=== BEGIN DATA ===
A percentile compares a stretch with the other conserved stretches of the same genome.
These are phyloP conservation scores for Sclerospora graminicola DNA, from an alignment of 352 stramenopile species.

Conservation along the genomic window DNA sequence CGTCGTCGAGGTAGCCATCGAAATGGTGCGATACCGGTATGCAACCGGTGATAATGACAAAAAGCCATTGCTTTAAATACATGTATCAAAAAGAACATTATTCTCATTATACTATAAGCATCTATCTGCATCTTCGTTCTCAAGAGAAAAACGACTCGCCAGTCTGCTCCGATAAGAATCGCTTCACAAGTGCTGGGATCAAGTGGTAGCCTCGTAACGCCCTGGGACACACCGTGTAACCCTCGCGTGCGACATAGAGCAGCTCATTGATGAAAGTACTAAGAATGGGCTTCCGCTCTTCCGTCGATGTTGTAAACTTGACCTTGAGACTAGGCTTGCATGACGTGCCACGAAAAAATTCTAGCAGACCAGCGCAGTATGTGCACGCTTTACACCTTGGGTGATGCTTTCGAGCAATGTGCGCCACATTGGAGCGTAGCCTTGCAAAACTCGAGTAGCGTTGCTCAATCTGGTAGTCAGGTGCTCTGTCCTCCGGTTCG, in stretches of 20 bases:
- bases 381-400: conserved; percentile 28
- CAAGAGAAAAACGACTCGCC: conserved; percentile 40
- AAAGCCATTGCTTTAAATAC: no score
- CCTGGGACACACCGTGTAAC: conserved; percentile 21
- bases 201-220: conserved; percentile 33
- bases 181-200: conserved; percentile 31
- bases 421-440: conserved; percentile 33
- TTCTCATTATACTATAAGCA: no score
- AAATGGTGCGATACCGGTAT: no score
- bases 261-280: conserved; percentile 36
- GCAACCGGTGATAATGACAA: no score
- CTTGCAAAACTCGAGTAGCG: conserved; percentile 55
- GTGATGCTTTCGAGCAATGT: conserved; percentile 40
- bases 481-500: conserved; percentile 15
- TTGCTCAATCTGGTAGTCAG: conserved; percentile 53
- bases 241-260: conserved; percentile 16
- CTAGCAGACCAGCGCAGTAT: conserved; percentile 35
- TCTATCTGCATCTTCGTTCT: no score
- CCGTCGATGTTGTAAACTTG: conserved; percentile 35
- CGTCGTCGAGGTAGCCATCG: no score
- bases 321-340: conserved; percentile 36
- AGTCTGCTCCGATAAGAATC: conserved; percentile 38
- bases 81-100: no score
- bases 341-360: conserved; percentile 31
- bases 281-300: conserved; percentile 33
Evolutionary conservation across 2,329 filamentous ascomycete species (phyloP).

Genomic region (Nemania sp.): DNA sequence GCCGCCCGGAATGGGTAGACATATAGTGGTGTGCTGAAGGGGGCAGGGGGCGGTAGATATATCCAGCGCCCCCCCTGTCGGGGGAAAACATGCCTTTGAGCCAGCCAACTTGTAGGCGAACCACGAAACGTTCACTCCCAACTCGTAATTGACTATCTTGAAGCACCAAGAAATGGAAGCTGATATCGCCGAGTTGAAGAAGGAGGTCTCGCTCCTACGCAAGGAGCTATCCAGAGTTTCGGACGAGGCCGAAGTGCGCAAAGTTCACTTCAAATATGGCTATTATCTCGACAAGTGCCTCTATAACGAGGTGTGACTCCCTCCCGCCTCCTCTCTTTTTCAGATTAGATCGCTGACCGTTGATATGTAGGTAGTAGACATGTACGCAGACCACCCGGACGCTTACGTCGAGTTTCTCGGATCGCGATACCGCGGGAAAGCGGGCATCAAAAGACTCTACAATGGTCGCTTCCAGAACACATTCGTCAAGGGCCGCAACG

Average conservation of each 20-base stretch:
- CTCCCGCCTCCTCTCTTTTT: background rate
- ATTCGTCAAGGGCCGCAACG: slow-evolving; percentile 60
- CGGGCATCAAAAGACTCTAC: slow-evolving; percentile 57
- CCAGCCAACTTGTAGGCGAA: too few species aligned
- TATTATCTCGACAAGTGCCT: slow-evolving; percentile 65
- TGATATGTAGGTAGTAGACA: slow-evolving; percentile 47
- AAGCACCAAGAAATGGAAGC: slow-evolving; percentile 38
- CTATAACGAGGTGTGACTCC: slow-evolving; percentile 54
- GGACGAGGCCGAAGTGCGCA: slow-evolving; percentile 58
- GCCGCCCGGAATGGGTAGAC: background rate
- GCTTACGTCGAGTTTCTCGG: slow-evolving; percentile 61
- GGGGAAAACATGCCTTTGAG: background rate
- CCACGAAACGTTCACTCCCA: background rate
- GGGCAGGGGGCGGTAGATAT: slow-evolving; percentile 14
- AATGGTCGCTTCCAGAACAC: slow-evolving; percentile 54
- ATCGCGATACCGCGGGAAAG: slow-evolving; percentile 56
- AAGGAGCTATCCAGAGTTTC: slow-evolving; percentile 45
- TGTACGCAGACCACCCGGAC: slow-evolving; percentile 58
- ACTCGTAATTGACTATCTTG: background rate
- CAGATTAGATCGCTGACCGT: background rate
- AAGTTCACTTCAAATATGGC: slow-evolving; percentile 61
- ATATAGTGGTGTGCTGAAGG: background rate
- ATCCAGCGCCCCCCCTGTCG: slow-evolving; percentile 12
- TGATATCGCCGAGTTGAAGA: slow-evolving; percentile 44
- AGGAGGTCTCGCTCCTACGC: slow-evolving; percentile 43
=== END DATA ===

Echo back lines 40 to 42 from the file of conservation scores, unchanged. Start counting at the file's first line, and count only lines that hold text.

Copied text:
- GGACGAGGCCGAAGTGCGCA: slow-evolving; percentile 58
- GCCGCCCGGAATGGGTAGAC: background rate
- GCTTACGTCGAGTTTCTCGG: slow-evolving; percentile 61